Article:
Archive for the 'Presentations' Category

Webinar: Gene regulatory response to end-century temperature and pCO2 in post-larval American lobster

When: Wednesday October 9, 2019 at 1:00 PM ET

Presented by Richard Wahle, PhD. and Maura Niemisto of the University of Maine

Anthropogenic carbon released into the atmosphere is driving rapid, concurrent increases in temperature and acidity across the world’s oceans, most prominently in northern latitudes. The geographic range of the iconic American lobster (Homarus americanus) spans a steep thermal gradient and one of the most rapidly warming ocean environments. Understanding the interactive effects of ocean warming and acidification on this species’ vulnerable early life stages is important to predict its response to climate change on a life stage-specific and population level. This study investigated the interactive effects of ocean warming and acidification on the gene expression response of the planktonic post-larval lobster from southern New England. Using a full factorial experimental design, lobsters were raised in ambient and elevated pCO2 concentrations (400 ppm, 1200 ppm) and temperatures (16°C and 19°C). Overall, we identified 1,108 transcripts that were differentially expressed across treatments, several of which were related to stress response and shell formation. When temperature alone was elevated (19°C), larvae downregulated genes related to cuticle development; when pCO2 alone was elevated (1200 ppm), larvae upregulated chitinase as well as genes related to stress response and immune function. The joint effects of end-century stressors (19°C, 1200 ppm) resulted in the upregulation of those same genes, as well as cellulase, and the downregulation of calcified cuticle proteins, and a greater upregulation in genes tied to immune response and functioning. These first results of the impact of varying conditions on larval lobster gene expression suggest the existence of mechanisms to respond to stressors resulting from a rapidly changing environment.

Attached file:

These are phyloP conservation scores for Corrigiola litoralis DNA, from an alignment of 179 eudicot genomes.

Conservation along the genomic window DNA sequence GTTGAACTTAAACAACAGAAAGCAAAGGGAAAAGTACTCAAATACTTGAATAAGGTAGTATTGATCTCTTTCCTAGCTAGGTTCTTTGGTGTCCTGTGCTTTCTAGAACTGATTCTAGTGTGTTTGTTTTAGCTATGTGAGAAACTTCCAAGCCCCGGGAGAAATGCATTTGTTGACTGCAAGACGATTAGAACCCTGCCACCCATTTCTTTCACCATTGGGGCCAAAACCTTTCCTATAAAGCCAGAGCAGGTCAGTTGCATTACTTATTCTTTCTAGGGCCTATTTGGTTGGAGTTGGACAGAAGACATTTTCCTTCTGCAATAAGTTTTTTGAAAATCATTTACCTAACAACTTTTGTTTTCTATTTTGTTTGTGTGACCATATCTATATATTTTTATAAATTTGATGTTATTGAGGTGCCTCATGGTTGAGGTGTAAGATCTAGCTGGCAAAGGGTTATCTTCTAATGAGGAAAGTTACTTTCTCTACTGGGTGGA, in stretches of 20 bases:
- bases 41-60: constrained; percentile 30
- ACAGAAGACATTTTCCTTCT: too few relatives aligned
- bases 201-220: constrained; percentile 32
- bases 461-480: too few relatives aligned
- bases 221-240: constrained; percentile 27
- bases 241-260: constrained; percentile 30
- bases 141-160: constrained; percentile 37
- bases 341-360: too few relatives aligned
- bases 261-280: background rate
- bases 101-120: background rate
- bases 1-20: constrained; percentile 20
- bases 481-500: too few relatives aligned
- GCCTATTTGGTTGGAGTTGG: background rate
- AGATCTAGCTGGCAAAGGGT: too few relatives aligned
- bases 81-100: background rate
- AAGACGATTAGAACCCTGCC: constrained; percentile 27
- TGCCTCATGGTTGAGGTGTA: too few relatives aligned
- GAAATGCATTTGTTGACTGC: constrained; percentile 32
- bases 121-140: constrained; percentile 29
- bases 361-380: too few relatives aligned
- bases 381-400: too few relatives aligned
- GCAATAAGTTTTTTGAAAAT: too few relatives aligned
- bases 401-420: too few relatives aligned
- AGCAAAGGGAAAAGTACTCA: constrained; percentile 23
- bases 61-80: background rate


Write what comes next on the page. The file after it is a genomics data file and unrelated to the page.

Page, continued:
Continue reading ‘Webinar: Gene regulatory response to end-century temperature and pCO2 in post-larval American lobster’

Webinar: pH measurements for acidification studies: what to do with available data and methods

When: 4th October Time: 16:00 (GMT)

Oceanographer with doctoral studies in Coastal Oceanography at the School of Marine Sciences of the Autonomous University of Baja California and postdoctoral fellow at the Scripps Institution of Oceanography in San Diego, California. Dr. Hernandez is a specialist in Carbon Dioxide System in seawater and marine biogeochemistry. His research has focused on studying the role of coastal zones in the carbon cycle, including the effect of ocean acidification (OA) on marine ecosystems and its relationship with other stress factors such as hypoxia, climate change and CO2 flows in coastal regions. Dr Hernández-Ayón is a member of the IMECOCAL (Mexican Research of California Current) scientific committee and of the GOA-ON Executive Council. He is a representative of the Surface Ocean Lower Atmosphere Study (SOLAS) group in Mexico, serves as Coordinator of the Mexican Carbon Program (PMC), and is the Co-Chair of the Latin American Ocean Acidification Studies Network (LAOCA).

Continue reading ‘Webinar: pH measurements for acidification studies: what to do with available data and methods’

Webinar: “We’ve got chemistry! Leveraging partnerships and the ocean acidification information exchange to advance ocean acidification and MPA science”